Our four-legged competitor had parted company as I was attempting to lure a trout to my fly, so we searched upstream for our first strike. Rounding the next bend however, we were greeted to instant adrenaline rushes, as we came face to face with an extremely large black bear. Luck nonetheless was on our side. As he obviously was more interested in dinner than sport. We watched breathlessly, immobile as he calmly, almost daintily reached down and plucked a fat chum salmon from the waters, grasping the still struggling salmon in its maw, and calmly receded into the underbrush. After getting our heart rates back down to something resembling normal, we decided to skip this particular stretch of water, and investigate further upstream.

Around the next bend was the most beautiful stretch of water man has ever seen. Glorious Alders reached to the stream, their leaves bedecked with the rich golden hues of autumn, and the icy blue-gray water seemed to glow from the granite pebbles reflecting the soft rays of light. A picture perfect sandbar stretched across the bank from us, a single line of bear tracks, its only imperfection, yet that imperfection seemed to only enhance the beauty. This we thought must be Nirvana.

We spread out on this stretch, pocket water too numerous to count lay before us. Our flies caressed the waters surface almost simultaneously as we prospected for our quarry. My friend stuck first, his joyous yelp of satisfaction cracked across the water to my ears. I paused in admiration as he skillfully maneuvered the trout to the shallows. A beautiful 13" Dolly lay placidly in his hands. I watched as he gently returned his prize to the water. Still admiring his catch, I almost missed my first strike. The gently tug of my fly snapping my attention back to the matter at hand. Yet my moment of distraction cost me dearly, as I pulled the fly out of his mouth.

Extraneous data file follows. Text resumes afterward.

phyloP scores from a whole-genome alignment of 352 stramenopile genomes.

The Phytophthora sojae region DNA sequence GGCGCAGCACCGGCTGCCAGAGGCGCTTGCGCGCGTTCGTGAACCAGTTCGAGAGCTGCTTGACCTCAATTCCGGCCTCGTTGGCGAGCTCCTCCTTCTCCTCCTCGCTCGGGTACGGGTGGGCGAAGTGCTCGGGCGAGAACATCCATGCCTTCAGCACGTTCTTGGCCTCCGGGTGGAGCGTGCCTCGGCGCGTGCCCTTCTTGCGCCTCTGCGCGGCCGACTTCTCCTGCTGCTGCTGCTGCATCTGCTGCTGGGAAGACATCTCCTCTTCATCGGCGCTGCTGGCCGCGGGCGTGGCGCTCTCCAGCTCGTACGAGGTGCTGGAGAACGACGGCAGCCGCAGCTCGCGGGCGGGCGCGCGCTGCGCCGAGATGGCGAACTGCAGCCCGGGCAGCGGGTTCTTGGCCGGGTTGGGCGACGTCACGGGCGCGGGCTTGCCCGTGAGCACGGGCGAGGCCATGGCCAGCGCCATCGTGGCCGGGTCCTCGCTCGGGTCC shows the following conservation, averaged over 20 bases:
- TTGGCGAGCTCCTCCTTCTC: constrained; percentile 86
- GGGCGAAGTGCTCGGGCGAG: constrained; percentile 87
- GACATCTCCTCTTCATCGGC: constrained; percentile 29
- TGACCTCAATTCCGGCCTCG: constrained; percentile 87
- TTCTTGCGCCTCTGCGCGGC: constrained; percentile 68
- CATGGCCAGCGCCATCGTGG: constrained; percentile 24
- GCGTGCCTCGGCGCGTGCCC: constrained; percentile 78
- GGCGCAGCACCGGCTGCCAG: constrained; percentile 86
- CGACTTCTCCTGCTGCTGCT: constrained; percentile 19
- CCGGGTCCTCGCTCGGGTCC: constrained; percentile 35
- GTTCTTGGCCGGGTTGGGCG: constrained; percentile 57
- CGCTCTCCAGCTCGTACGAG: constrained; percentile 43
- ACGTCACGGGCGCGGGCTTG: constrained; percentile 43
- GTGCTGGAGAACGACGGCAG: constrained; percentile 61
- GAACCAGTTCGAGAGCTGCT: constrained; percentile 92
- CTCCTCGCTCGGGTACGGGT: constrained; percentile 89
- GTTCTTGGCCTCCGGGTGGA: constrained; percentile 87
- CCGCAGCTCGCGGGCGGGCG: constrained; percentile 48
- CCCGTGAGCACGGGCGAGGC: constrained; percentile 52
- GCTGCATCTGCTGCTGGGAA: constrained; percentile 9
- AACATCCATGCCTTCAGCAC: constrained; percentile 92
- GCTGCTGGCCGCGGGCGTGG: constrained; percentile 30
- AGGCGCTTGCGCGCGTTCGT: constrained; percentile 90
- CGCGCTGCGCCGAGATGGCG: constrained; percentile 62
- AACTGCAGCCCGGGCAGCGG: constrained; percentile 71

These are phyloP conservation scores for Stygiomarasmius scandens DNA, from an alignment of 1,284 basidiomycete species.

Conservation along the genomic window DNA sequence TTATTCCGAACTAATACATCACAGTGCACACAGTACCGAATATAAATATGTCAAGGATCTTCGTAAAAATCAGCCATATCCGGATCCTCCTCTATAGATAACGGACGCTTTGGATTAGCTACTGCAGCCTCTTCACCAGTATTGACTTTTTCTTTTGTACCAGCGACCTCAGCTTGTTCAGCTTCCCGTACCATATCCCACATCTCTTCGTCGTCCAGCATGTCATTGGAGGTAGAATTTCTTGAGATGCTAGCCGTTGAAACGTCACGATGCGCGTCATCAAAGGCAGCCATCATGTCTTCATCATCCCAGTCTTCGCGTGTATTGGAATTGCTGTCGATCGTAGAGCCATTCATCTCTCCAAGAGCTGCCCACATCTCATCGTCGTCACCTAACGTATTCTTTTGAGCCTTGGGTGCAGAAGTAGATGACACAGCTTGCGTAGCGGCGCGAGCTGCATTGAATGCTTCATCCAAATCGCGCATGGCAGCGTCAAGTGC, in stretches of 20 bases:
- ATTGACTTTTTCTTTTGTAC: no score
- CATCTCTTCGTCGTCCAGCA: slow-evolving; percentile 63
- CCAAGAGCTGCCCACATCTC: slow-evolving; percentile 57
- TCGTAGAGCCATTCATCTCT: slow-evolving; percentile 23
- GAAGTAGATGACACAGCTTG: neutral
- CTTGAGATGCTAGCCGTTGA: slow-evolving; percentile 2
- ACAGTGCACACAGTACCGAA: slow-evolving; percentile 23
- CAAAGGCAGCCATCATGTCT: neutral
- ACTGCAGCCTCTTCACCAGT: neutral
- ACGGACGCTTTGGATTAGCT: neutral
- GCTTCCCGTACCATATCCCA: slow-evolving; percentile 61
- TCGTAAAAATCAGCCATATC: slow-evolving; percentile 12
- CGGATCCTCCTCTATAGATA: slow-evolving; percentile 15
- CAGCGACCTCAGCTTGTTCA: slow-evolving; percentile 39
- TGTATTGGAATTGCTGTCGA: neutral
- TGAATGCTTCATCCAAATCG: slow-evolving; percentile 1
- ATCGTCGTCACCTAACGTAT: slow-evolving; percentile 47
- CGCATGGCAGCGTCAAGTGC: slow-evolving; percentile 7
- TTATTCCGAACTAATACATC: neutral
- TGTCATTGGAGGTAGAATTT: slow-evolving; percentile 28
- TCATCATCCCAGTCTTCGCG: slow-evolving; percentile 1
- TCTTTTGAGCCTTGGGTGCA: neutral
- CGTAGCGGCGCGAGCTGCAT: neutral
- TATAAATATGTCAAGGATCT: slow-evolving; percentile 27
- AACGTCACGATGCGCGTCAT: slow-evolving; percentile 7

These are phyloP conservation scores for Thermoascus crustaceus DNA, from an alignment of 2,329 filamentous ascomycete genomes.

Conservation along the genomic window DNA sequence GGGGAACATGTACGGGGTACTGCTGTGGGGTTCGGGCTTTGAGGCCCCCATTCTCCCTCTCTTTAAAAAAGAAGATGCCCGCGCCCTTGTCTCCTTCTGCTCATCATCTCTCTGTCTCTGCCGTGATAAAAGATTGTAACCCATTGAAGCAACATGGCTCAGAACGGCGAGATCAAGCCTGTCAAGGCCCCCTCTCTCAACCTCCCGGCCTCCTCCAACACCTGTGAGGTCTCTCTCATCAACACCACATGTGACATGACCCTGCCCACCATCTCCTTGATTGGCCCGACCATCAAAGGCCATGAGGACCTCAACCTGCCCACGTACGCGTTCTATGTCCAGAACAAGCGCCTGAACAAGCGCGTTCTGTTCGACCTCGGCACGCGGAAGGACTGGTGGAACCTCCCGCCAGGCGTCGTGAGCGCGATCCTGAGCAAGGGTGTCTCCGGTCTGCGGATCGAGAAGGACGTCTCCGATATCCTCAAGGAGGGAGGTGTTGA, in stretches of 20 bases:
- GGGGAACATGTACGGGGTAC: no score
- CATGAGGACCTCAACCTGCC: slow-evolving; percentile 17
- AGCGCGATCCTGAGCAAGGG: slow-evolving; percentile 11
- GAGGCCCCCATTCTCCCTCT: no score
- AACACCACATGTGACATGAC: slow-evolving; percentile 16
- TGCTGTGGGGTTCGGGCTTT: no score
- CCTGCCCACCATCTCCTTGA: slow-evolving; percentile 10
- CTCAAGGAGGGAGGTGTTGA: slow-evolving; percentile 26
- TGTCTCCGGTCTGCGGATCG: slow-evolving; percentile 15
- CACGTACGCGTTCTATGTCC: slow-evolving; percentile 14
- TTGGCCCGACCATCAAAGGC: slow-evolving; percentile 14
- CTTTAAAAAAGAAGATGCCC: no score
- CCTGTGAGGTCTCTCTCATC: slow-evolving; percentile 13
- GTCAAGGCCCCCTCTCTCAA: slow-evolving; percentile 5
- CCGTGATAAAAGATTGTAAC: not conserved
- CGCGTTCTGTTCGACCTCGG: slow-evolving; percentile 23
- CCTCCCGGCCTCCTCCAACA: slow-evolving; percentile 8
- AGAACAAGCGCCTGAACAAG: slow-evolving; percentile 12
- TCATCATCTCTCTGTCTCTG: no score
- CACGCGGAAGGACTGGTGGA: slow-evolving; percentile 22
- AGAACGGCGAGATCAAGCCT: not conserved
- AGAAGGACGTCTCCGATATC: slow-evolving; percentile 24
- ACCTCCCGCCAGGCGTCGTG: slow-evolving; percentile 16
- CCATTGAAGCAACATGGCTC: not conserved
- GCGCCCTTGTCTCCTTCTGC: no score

Frustrated, I cast again, this time chanting to myself almost like a mantra, 'Set the hook, Set the hook,' as my fly bounced crazily across the bottom. It cleared the last boulder, my line twitched yet again, this time I was ready, setting the hook firmly in the corner of the trout's mouth as it screamed upstream to attempt to shake this annoyance. I hurriedly cranked my reel, taking up the loose coils of line that had accumulated while I had stripped in line.

Dolly Varden
Finally taking up the last foot, I proceeded to work this fish to my hand. Faintly I heard my friend holler his second fish, as I guided mine to the shallows. This bright bespeckled trout gleamed in the pale glow as I raised the fish to release my barbless hook. Its orange spots and white tipped fins were vivid in color, contrasting beautifully with its silver scaled sides. I lowered my prize back to the water, to allow this gorgeous 12" beauty to resume its journey.

Several more trout succumbed to our flies, as our time on this water came to an end. Twilight shrouded our heads while we made our way back to the trail. One last look over our shoulders and we were rewarded with another bear, fur slicked with rain, amble unhurriedly to this stream, to catch one more fish before it retires as well. It was with huge grins on our faces that we made the short walk home. ~ Clay R. (AK)

Credits: Dolly Varden watercolor by Vic Erickson, from Native Trout of North America by Robert H. Smith, published by Frank Amato Publications.